The Department of Defense's Immediate Need for open Systems Architecture

The Department of Defense's Immediate Need for open Systems Architecture

The modern battlespace is more lethal and disruptive than ever, requiring exponential increases in speed and agility to meet warfighter capability demands. In order to remain dominant amid an evolving security environment, the U.S. Department of Defense needs technologically superior capabilities that are delivered faster than ever and are successfully integrated across multiple systems and platforms.

That’s why the DoD is requiring many of its new programs use non-proprietary software that ensures its technology works across the military services. Open systems architectures, or OSAs, use common standards and common parts so that customers can seamlessly replace or update components from a myriad of vendors without having to rebuild the technology from the ground up.

Under the open systems architecture model, the DoD avoids vendor lock, acquires capabilities faster and has the flexibility to mix and match components from different vendors.The DoD can make selections based on the price point and functionality of systems that match their needs. The model also supports third-party vendor participation, allowing for the best-in-class available capability to be selected. This facilitates competition while also spurring innovation, agility and affordability.

Not only will it enable an agile acquisition process, but OSA will also ensure cross-service and cross-domain capabilities. These capabilities are revolutionizing and invigorating one of the DoD’s top priorities: multi-domain operations, which is a joint warfighting concept to help the U.S. military defeat highly capable near-peer adversaries.

Open systems architecture and interoperability enable technologies and solutions across the battlespace in the skies, land, sea, space and cyberspace, to all talk to one another. The reason being that no matter the domain, the systems will speak the same language through common interfaces and standards.

This digital paradigm has picked up sweeping momentum as organizations are accelerating the adoption of OSA.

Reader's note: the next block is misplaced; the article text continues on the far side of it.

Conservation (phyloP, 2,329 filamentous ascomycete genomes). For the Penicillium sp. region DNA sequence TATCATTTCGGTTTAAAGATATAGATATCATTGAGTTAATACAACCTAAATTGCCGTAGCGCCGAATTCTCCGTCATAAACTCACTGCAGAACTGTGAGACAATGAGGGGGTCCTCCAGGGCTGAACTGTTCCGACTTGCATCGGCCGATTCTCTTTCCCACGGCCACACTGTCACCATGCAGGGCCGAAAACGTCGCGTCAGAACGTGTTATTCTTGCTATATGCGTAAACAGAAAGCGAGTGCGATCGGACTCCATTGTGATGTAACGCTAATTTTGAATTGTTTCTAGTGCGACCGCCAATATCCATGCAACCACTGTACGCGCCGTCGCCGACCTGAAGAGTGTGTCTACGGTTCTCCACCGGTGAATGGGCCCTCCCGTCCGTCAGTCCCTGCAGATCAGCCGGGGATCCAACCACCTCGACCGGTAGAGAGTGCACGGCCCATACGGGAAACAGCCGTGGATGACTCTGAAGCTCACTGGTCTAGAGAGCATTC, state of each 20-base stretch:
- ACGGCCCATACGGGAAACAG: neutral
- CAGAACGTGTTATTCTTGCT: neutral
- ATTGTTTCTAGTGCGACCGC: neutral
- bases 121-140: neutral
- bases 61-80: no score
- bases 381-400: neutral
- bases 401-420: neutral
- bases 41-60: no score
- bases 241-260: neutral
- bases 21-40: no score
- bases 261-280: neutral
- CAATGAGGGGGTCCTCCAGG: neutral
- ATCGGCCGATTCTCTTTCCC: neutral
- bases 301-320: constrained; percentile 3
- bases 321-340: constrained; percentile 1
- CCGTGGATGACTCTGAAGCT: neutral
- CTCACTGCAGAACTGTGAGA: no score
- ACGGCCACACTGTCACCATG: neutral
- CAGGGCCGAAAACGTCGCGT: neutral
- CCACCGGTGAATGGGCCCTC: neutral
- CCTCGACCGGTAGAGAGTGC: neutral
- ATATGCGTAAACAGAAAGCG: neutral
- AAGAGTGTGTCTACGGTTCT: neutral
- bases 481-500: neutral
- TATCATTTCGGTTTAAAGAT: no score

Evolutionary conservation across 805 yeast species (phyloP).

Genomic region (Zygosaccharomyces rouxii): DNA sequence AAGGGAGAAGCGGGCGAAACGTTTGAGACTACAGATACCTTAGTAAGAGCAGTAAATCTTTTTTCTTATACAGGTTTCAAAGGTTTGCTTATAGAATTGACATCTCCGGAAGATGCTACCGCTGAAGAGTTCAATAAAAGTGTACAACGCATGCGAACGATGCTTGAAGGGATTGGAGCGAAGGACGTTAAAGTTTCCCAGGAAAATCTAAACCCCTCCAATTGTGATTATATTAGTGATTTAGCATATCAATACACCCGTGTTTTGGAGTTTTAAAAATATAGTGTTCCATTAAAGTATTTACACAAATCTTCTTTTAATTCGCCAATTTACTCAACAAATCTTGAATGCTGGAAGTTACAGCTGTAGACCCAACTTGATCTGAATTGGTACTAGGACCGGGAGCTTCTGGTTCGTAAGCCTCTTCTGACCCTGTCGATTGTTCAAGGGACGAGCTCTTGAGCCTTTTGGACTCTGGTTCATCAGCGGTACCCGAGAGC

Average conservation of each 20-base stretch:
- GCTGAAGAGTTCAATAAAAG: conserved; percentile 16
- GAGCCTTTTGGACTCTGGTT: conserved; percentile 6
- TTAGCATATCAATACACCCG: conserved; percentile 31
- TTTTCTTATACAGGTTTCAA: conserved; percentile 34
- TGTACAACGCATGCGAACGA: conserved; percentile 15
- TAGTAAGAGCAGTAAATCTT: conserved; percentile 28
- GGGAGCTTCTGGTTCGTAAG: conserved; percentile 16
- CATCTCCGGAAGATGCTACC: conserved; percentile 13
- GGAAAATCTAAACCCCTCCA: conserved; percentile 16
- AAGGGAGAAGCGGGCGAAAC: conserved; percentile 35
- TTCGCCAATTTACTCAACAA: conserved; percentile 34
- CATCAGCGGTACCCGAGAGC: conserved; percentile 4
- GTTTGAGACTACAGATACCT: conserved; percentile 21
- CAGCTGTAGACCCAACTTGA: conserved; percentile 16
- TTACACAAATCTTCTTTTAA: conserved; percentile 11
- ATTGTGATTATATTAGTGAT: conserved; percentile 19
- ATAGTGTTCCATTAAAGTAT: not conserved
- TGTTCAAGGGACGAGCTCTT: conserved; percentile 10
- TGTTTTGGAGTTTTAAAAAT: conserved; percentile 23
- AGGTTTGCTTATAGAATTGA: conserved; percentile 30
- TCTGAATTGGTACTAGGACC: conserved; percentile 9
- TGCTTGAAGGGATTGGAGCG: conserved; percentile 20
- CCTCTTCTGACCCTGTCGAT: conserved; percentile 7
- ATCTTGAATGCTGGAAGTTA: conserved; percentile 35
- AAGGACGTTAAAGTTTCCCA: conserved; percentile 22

Boots on the ground

Military leadership have touted the need for organizations to adopt, incorporate and expand OSA for existing and next-generation technologies.

Open systems architecture and interoperability enable technologies and solutions across the battlespace in the skies, land, sea, space and cyberspace, to all talk to one another

The first step: Take a seat at the table and collaborate with government, industry and academia to develop standards that balance stakeholder interests.

For example, Raytheon Intelligence & Space has several open system architecture programs operating in a consortium environment that reflects the shift toward more open systems architecture in defense and aerospace. The team actively contributes to the governance process, which enables stakeholders to shape the standards along side other industry partners while working hand-in-hand with the government to continuously refine standards.

These architectures include the Common Open Architecture Radar Program specification (COARPs) for multi-function, multi-spectral, multi-domain subsystems; Open Mission Systems (OMS) for multi-domain platform mission systems and Sensor Open Systems Architecture (SOSA) for hardware modular architecture; among others. These architectures are mature enough right now that large and small organizations can start making investments to develop solutions that are aligned to the standards.

Most recently, RI&S designed, demonstrated, and delivered COARPS radar processor subsystems, built to OSA standards, in support of multiple DoD customers. In addition, RI&S delivered mode development kits to third-party vendors in order to initiate and accelerate innovation for capabilities within the COARPS open architecture community.

No need to recreate the wheel

When one team in an organization has already adopted OSA and gained the technological know-how and proficiency, then other teams across the organization can tap their expertise to accelerate OSA adoption.

For example, a team of experts within Raytheon Intelligence & Space’s Future Aircraft Systems & Technology product area who are skilled in OSA standards and processors became leaders and advisers to spur OSA adoption across the company. These experts are deployed to aid in startup, planning and execution of programs. This ensures that the guiding principles of OSA permeate the products and the culture of the company.

To best support these new open architectures, companies should establish a center of excellence within the organization mandated to accelerate OSA adoption. This will ultimately support customers’ missions and bolster the United States’ warfighting edge with the speed and agility required of the evolving battlespace.

By committing to maintain open architecture-based product design, industry leaders will enable a seismic shift in the acquisition, operation and sustainment of advanced technology. Driving down non-recurring costs by developing once and deploying software or hardware to multiple programs is a model of the efficiency we need. OSA will benefit long term as well, offering sustained competition and options to avoid obsolescence through the life of a system.

 

Weekly Brief

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